In order to make the prevention of HIV a priority in women’s lives, HIV prevention education needs to take into account women’s life circumstances.

Currently, the main methods of protection against HIV transmission are:

  • the use of condoms and other physical barriers
  • using new needles when injecting drugs
  • the treatment of HIV-positive people to reduce viral load
  • pre-exposure prophylaxis and post exposure prophylaxis (PrEP and PEP)

Power imbalances in women’s lives, whether economic, physical, or social, impact their ability to prevent HIV transmission. Women need accessible and affordable self-controlled methods of prevention that do not require the knowledge or consent of their sexual and/or injection partners. As research advances and new prevention technologies are made more accessible, prevention for women is showing future promise.

PEP, or post-exposure prophylaxis, is a way for a person who may have recently been exposed to HIV to prevent HIV infection. It involves taking HIV medications right after a potential high-risk exposure to HIV. PEP must be accessed as soon as possible and no more than 72 hours after exposure to be effective (use as pull quote) and consists of a 28 day course of HIV medication. It is not 100% effective.

Is PEP accessible?

PEP can be accessed through emergency rooms and the cost will be covered by OHIP for exposure through sexual assault or exposure in the workplace (for example a health care worker who accidentally experiences a needle-stick injury). For other high-risk exposures, the cost of PEP is charged to the person accessing it and will cost around $1,000 for the 28 day treatment. If you have private insurance, PEP will be covered. If you do not have private insurance and cannot afford the medications, you can work with emergency room staff and ask if it can be provided to you free of charge.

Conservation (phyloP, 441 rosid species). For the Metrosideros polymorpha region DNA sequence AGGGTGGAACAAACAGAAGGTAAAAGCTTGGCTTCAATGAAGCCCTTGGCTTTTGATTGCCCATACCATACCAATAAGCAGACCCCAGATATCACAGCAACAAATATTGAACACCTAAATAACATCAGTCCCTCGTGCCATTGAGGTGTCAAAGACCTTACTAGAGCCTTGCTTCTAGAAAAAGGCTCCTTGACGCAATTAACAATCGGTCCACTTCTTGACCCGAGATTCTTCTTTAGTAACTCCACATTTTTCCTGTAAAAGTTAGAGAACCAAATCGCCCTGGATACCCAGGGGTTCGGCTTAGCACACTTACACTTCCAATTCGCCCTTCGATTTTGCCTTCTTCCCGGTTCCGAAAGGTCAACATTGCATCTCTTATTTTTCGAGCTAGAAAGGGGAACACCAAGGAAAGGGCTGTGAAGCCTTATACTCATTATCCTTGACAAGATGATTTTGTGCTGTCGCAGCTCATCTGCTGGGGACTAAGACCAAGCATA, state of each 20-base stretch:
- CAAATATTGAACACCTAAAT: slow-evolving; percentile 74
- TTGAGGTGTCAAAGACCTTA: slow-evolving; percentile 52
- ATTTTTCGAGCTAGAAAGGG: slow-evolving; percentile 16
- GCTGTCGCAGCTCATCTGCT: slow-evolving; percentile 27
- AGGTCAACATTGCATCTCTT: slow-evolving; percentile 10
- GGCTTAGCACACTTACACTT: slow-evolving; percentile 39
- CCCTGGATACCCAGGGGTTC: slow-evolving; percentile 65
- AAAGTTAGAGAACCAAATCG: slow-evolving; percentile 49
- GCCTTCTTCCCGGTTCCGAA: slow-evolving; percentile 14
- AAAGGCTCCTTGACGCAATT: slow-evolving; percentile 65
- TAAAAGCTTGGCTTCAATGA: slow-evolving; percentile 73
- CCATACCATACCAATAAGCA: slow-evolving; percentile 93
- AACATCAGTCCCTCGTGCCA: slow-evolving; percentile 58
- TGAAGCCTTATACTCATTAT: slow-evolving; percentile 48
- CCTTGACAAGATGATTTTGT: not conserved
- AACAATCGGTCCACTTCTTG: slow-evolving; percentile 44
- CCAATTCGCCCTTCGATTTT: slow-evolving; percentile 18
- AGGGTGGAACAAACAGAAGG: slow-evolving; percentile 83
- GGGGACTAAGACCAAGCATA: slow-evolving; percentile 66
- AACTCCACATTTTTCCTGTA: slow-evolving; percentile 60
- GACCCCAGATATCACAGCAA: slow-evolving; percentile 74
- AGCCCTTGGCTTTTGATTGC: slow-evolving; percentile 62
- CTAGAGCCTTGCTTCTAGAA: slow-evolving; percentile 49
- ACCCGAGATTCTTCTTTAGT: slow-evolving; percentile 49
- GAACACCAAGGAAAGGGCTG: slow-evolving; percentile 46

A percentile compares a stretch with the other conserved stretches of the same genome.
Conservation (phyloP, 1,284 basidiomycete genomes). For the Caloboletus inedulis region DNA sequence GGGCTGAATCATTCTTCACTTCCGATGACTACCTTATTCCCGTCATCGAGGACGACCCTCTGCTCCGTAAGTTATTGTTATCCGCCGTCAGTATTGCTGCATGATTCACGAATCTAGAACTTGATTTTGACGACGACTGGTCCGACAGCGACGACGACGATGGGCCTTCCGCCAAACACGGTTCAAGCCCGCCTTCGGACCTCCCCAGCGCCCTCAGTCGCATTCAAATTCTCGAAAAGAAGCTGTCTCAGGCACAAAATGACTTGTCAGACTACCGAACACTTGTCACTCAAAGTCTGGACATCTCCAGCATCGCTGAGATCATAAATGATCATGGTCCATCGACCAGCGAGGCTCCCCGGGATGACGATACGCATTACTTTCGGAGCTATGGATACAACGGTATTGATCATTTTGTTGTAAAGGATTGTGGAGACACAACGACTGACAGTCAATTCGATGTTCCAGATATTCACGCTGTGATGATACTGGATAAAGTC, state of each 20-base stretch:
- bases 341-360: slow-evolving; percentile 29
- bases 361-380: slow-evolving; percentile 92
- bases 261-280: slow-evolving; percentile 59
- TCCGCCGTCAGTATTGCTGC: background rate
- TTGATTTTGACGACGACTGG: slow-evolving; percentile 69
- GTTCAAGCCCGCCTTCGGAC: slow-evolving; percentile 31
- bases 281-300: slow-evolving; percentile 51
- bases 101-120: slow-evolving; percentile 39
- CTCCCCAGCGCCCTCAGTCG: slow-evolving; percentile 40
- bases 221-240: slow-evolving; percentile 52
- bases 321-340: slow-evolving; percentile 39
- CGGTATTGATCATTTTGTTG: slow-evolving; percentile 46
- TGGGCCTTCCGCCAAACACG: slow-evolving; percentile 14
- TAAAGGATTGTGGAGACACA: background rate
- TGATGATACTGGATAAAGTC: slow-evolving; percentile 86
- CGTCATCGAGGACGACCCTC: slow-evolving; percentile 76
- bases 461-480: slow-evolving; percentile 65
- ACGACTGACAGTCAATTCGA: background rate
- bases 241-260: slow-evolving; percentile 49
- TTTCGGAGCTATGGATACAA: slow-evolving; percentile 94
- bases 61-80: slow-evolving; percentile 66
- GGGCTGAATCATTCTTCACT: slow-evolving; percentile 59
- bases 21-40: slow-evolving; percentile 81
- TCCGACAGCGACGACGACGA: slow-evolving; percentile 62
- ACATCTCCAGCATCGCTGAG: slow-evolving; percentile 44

It is important to note that across Ontario, access to PEP in emergency rooms is inconsistent. PEP may not be readily available and the decision to prescribe PEP will be left to the discretion of the healthcare provider.

For more information on PEP:  

When a person living with HIV is maintaining an undetectable viral load, the risk of transmitting HIV to their partner(s) falls dramatically, by as much as 96%. 

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